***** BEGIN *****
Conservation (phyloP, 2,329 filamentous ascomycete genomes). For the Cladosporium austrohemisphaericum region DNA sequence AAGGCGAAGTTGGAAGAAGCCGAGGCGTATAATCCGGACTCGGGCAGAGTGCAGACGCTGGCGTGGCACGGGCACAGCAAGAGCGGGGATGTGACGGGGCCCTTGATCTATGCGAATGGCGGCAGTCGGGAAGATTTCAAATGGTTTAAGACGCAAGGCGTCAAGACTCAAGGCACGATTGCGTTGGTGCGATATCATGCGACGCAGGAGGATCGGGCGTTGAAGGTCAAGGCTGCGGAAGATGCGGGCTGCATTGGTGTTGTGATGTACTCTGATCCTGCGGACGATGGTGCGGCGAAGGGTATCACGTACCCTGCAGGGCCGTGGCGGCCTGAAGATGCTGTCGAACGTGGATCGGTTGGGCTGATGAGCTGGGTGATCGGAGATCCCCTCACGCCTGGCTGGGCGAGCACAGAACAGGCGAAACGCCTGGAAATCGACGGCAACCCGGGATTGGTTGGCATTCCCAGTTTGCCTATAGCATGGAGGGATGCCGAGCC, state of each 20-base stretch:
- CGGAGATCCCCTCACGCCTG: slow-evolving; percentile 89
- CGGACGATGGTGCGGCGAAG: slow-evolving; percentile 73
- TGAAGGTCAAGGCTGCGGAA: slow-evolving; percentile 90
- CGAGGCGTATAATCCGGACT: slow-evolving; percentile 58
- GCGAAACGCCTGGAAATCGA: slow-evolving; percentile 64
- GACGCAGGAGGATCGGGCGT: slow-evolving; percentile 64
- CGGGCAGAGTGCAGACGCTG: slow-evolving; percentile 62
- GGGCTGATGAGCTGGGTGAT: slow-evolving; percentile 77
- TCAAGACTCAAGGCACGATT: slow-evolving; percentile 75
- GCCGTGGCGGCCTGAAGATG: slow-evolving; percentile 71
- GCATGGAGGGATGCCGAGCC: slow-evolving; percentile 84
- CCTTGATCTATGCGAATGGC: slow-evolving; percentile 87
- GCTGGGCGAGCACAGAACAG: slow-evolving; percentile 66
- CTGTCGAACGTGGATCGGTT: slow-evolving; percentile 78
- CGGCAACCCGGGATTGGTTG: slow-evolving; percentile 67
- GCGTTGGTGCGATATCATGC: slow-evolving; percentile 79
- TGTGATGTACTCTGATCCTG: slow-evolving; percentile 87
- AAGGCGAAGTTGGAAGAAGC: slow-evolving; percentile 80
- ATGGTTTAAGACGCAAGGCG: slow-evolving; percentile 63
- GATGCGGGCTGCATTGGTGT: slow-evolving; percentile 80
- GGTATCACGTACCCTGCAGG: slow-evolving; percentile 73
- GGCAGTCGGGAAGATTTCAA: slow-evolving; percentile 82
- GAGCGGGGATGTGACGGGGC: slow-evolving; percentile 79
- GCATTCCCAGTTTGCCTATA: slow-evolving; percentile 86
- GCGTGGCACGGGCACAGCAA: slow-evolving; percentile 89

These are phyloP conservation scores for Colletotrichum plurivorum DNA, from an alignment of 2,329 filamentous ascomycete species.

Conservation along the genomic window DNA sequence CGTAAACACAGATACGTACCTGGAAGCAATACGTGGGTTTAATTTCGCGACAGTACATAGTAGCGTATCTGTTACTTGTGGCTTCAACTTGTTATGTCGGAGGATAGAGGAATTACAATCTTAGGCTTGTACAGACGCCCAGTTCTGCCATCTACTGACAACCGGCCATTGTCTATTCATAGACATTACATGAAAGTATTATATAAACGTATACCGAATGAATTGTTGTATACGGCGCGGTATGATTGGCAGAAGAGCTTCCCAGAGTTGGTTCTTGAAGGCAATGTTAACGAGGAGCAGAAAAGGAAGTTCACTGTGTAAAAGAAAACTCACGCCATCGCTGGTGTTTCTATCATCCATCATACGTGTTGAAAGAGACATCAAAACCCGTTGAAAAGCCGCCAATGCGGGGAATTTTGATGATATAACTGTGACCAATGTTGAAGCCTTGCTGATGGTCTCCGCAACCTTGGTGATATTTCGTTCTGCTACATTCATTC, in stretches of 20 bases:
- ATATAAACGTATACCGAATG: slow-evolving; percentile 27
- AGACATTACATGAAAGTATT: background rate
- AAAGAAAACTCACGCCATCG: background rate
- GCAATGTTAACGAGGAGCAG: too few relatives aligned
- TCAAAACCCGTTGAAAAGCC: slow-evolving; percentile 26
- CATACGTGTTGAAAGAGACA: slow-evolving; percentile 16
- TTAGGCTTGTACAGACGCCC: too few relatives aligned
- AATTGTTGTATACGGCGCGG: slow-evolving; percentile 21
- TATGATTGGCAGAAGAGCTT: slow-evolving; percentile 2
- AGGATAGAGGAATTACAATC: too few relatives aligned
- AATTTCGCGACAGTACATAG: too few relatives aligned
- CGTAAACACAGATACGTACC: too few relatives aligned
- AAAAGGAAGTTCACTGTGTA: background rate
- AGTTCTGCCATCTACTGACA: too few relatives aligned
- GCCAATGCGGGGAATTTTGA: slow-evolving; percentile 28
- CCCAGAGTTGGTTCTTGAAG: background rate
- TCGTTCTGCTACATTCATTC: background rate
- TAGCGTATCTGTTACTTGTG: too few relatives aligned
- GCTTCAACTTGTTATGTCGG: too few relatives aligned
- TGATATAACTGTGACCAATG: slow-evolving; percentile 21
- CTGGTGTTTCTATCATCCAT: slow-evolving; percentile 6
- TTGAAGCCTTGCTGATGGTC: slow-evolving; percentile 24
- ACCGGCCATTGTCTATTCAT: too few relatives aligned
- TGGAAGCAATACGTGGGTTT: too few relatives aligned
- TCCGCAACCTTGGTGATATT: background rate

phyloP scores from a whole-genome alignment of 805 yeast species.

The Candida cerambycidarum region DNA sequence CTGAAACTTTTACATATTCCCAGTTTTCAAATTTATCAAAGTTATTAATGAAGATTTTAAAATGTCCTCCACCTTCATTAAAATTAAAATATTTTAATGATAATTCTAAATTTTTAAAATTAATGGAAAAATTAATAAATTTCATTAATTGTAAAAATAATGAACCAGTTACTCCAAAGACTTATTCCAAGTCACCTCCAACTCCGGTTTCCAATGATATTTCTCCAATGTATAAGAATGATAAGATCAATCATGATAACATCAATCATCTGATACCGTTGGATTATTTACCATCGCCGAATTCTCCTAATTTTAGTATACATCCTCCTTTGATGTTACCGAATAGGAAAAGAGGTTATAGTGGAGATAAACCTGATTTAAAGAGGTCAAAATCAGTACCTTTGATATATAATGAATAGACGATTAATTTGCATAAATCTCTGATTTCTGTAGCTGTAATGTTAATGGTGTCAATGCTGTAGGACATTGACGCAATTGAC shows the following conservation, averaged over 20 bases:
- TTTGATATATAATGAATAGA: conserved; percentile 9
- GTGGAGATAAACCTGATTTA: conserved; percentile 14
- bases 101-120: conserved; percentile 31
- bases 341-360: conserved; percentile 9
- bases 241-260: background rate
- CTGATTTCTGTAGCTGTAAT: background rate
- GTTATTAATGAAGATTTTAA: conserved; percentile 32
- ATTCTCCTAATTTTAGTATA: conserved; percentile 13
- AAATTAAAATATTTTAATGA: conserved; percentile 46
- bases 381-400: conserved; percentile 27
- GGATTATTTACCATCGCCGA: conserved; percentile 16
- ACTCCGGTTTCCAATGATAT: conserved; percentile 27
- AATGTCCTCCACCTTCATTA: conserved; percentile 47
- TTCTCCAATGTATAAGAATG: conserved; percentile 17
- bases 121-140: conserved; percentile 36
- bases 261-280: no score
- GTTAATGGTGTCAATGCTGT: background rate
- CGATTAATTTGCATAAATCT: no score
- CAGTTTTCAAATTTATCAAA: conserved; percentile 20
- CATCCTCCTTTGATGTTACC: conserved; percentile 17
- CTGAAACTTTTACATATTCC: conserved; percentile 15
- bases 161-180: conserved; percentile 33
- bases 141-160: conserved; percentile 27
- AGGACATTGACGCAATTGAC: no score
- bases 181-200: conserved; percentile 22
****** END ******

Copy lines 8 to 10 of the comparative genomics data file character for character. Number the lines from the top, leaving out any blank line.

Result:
- CGGGCAGAGTGCAGACGCTG: slow-evolving; percentile 62
- GGGCTGATGAGCTGGGTGAT: slow-evolving; percentile 77
- TCAAGACTCAAGGCACGATT: slow-evolving; percentile 75